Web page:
I remember the day I knew.
Knew that you were somehow changed. Knew that you had moved beyond forgetful. Knew that your life was fading into the recesses of your brilliant mind.
I remember the hum of the breathing machine.
Your breath moving with a steady in and out. Your eye roll and indignation that such a thing would interrupt our chat. Your sweet little hand reaching for mine as if to say, “Don’t go.”
But as it always does, life beckoned me home and I had to say our usual goodbye.
A squish. A kiss. A whole mess of I love you’s. And yet?
Something in the usual seem changed.
It started the minute I began to gather my things and you asked,“Is it okay if I sit in the front seat?” To which I turned and smiled and chalked it up to a little post-stroke confusion. But as I bent down to hug you, you started to stand as though a wheelchair no longer seemed necessary.
So I sat you down gently with a “Oh Mimi, you have to stay here. Remember you are in the hospital and we are trying to get you better so you can be home with Papa?”
But you started to stand again, insisting, “I want to go home with you. I want sit in the front seat. I promise we’ll have fun.”
Tears began to well in my eyes as I sat you down once more, pressed our foreheads together and said, “Mimi, I want nothing more than to bring you home with me right this SECOND. But you still have some important work to do here.”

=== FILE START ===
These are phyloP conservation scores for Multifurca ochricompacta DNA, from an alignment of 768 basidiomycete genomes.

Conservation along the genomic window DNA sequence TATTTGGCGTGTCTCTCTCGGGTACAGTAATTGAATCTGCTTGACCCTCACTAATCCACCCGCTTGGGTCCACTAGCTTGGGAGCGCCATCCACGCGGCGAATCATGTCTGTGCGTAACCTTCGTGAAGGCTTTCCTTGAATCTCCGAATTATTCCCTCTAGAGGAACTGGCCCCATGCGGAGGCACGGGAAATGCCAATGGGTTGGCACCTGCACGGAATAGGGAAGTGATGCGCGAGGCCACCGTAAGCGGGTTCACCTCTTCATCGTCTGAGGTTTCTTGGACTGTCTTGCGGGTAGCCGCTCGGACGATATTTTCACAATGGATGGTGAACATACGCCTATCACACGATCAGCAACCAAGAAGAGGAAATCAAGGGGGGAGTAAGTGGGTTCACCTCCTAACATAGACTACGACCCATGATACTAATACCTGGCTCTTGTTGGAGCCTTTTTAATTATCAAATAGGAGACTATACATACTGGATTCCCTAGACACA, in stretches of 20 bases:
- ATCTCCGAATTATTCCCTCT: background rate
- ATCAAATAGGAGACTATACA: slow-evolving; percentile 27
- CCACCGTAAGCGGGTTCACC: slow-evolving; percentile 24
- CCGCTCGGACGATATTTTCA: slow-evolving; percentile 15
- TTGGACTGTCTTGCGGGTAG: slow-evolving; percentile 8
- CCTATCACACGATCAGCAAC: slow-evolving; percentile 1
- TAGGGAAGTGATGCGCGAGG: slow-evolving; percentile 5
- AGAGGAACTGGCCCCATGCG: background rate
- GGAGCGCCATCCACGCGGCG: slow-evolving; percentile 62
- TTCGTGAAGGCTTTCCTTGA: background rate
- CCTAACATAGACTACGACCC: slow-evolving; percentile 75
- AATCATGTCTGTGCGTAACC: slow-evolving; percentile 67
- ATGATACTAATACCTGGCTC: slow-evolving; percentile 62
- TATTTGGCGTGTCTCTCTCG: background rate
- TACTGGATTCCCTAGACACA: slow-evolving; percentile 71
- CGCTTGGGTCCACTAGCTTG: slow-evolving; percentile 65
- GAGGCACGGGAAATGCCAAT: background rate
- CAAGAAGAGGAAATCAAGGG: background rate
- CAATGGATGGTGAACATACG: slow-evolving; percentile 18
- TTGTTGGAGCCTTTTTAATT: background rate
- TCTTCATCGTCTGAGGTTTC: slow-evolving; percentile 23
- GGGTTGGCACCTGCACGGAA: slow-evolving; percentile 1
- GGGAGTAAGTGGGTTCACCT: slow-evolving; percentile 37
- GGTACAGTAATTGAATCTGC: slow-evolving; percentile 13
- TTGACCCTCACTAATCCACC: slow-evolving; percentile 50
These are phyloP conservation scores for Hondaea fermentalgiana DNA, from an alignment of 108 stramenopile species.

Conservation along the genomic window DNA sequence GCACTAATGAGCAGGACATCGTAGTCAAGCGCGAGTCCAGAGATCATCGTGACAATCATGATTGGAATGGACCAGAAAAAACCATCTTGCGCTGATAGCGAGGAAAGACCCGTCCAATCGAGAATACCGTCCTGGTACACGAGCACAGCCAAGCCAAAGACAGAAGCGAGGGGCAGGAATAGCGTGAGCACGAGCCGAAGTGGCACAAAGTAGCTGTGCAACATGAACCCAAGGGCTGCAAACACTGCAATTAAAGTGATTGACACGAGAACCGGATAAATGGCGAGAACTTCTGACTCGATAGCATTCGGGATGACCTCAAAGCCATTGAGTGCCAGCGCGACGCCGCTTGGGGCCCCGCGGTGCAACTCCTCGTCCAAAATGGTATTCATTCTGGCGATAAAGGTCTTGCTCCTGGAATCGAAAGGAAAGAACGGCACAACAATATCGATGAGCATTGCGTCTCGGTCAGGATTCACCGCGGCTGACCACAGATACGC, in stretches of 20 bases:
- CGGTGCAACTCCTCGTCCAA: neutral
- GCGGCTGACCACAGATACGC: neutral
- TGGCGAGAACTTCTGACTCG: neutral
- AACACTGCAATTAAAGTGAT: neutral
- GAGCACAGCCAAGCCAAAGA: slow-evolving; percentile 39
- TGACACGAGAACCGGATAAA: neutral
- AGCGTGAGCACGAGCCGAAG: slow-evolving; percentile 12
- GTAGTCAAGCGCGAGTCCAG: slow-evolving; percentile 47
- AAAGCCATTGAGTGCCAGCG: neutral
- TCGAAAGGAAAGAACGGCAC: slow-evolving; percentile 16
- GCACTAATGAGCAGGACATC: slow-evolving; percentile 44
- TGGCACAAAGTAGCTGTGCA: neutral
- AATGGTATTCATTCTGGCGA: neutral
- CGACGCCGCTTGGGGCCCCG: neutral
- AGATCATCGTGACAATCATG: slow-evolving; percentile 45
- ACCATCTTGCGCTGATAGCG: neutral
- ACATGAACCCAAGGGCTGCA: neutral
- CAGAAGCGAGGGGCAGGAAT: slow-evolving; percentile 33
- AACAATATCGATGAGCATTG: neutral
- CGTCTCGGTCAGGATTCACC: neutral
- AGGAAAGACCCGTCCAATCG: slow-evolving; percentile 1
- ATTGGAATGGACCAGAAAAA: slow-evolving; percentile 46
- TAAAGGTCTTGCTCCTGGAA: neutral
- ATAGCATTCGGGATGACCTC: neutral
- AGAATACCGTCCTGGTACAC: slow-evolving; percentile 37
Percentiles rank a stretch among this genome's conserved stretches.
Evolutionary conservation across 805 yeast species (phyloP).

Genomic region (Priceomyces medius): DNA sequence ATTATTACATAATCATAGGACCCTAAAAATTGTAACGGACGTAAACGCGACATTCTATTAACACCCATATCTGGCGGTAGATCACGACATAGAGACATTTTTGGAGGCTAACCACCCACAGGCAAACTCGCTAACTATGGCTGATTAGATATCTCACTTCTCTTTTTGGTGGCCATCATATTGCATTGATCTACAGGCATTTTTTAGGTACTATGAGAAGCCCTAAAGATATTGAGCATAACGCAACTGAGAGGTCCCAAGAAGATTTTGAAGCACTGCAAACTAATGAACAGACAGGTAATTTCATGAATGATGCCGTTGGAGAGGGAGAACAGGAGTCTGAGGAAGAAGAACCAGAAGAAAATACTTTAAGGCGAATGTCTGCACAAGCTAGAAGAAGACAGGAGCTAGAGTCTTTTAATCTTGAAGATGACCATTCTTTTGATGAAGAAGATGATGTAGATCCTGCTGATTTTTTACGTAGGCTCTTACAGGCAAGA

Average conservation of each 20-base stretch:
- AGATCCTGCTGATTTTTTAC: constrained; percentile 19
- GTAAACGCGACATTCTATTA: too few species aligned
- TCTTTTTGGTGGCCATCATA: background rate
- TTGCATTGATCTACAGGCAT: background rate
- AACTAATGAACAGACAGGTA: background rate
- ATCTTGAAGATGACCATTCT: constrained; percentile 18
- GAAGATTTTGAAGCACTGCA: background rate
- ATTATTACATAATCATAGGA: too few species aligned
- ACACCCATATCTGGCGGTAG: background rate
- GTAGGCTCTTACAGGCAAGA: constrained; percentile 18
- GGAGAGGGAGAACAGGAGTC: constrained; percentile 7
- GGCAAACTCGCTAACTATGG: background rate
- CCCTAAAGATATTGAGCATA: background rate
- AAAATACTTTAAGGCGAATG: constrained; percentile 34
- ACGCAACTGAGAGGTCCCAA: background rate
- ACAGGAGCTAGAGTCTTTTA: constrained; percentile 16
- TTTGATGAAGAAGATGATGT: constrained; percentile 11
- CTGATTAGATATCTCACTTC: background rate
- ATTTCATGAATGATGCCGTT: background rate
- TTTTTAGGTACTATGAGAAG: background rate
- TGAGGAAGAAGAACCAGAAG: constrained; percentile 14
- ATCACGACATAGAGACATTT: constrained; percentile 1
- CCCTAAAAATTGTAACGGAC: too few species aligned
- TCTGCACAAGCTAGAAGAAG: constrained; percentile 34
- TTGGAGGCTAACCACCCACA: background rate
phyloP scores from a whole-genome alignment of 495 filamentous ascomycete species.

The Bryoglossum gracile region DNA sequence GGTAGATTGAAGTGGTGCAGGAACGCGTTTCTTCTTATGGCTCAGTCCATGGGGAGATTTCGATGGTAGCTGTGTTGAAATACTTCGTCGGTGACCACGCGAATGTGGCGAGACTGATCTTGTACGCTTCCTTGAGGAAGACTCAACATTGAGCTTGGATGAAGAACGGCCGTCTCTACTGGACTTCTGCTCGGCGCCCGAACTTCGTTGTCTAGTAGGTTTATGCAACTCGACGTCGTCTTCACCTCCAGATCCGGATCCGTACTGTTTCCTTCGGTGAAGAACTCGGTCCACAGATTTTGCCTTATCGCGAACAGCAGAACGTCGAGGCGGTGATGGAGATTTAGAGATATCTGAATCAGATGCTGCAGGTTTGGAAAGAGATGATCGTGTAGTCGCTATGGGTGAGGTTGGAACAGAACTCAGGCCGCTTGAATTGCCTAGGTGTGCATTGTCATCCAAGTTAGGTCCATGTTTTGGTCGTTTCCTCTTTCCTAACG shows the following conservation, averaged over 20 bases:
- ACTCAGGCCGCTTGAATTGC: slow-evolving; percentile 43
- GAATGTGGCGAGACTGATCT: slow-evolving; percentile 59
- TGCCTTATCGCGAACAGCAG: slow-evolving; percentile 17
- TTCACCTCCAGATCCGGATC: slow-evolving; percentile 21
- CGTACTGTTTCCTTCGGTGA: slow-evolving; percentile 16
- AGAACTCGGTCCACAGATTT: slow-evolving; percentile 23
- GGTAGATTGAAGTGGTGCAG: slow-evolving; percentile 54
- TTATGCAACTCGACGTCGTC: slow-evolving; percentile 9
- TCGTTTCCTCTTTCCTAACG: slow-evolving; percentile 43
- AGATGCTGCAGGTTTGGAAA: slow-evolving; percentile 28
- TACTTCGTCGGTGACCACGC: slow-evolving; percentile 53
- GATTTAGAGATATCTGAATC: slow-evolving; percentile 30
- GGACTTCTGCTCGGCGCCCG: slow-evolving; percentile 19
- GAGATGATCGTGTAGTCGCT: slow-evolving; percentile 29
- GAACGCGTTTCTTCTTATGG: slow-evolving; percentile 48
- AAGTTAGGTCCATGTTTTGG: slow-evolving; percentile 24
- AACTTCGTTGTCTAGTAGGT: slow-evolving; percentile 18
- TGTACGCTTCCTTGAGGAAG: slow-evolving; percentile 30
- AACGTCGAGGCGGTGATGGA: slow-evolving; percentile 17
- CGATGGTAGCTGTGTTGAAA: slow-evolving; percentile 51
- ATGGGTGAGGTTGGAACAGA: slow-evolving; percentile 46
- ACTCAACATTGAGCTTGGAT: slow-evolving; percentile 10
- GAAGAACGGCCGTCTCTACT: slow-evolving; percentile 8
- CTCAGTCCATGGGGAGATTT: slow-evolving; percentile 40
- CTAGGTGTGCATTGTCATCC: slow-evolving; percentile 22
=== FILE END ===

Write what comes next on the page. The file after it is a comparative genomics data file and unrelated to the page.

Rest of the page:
Your eyes grew wide and tears began to fall as you whispered, “Well, that is just the pits.” And I had to agree with a “Yes, it is, sweet girl. Yes, it is. But I promise home is coming soon.”
Two months later, I would see those wide, tear-filled eyes again.
Longing for our Papa, searching his face for the last time, saying again what your words could not, “I want to go Home with you.” And yet? Something in you stayed.
I cannot help but think it was love.
Love for your girl who had lost so much. Love for your grandbabies and great-grandbabies whose hearts needed a chance to say goodbye. Love for your boy who needed to be there when you finally went Home.
And such an unabashed, selfless love it was.
To break through a cruel disease just to be known. To change us all in its wake. To open our hearts to a love so deep and so wide, I cannot help but call it good.
For soon is now and all that was taken from you has been restored. Giving way to a hope that softly pulls me forward. Forward toward a sweet promise so familiar I can almost hear you calling,
“Soon, Sara. Home is coming soon.”